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Cooking Pear and Pumpkin Pie

My small kitchen garden produces a terrific crop of winter squash—particularly butternut squash and neck pumpkins. In most years, it also produces a half bushel or more of pears. This year I decided to get the two together and developed Pear and Pumpkin Pie.

This pie combines classic creamy pumpkin custard and sweet, poached pears to deliver a delicious and seasonally-appropriate alternative to classic pumpkin pie. It’s a bit more work than pumpkin pie, but it’s worth it. My blog entry, Pumpkin and Pear Post Produce, explains a bit more about my inspiration for this pie.

Before You Start

Here is a list of ingredients you’ll need before you create my Pear and Pumpkin Pie.

My entry in October’s Post Produce is about pie. The pie involves pears and homemade raisins–both visible in this photo. I hope you’ll join me and bloggers everywhere on Saturday, the 22nd to share whatever you’re consuming from your own garden.

Filling:

1 small winter squash

5 or 6 ripe pears

½ cup raisins (homemade, if you can manage)

2 eggs

¼ cup milk or cream

1/3 cup brown sugar

2 Tablespoons sugar

2 Tablespoons butter

2 Tablespoon all-purpose flour

½ teaspoon ground cinnamon

¼ teaspoon ground cloves

¼ teaspoon ground ginger

Crust:

1 cup all-purpose flour

¼ cup salad oil

2 and ½ tablespoons milk

pinch of salt

Instructions in the photo captions explain how the ingredients go together. The captions include alternatives and shortcuts to encourage you to make a pie that suits your own sensibilities. If you make a Pear and Pumpkin Pie, please let me know what you think of it!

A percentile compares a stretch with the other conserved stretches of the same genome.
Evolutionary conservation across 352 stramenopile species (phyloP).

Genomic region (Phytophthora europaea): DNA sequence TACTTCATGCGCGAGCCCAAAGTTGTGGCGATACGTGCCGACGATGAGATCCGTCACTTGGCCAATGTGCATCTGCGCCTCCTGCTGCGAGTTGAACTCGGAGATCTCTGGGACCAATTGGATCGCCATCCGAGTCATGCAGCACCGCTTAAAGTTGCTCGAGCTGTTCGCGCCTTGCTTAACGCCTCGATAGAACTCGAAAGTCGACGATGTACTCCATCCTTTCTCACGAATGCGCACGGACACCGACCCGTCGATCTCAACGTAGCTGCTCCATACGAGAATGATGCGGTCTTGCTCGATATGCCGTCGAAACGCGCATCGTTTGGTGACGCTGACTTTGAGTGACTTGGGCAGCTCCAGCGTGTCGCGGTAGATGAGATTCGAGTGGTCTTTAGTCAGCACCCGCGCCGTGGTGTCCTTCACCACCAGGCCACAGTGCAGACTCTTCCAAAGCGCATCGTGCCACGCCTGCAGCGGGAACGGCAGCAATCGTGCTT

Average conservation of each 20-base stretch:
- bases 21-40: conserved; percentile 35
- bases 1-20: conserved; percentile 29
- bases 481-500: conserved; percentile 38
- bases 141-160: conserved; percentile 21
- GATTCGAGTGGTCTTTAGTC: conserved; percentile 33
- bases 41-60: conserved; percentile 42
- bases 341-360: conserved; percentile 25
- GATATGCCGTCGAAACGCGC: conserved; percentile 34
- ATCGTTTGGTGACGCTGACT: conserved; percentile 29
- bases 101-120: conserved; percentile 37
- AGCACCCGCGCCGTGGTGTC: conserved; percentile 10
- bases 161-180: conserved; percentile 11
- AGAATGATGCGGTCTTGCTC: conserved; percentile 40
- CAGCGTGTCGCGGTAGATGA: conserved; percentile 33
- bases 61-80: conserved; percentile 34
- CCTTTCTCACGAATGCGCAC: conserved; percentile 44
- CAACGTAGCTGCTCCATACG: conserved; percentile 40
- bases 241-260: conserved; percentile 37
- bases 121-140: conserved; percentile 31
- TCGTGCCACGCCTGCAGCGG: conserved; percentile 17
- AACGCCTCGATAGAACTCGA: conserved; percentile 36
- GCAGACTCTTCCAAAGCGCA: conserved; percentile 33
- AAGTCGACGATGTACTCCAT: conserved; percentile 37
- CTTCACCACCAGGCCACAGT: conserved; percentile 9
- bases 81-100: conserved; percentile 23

Cut off the stem end of the squash and slice it down the middle lengthwise. Then remove the seeds and cut the squash into chunks. Mine seem to have been ½ inch thick and an inch long. Put the chunks in a cooking pot and cover them with water. Finally, cover the pot and set it to simmer over low heat until the squash is soft. This may take 20 to 40 minutes.

Cut up and core the pears. Make your first cut from end-to-end through the center of the fruit. Then cut each half in half lengthwise. Slice out the hard material where the stem extends into the fruit, and cut out the seeds and seed chambers. If you want to remove the skins, this is a good time to do it; I leave the skins on because they contain roughage and you really don’t notice them when you eat the pie later. Cut the pear quarters in half lengthwise and cut each segment in to four pieces. It will take five or six pears to get about four cups of pear chunks.

Melt the butter (optional) in a medium-sized skillet. Then add the brown sugar and mix it into the butter. Turn the heat to high, and add the pears, stirring to coat them with sugar. As juice accumulates in the pan, lower the heat so the liquid boils lightly. Let the pears simmer for 25 to 30 minutes, stirring occasionally to prevent sticking.

In the last five minutes of simmering, add the raisins to the pears, and stir. Then pour off as much liquid as you can from the cooked pear mixture. You’ll mix this liquid into the pumpkin custard that you’ll make in a few minutes. Set the pears aside to cool, and set the reserved juices aside.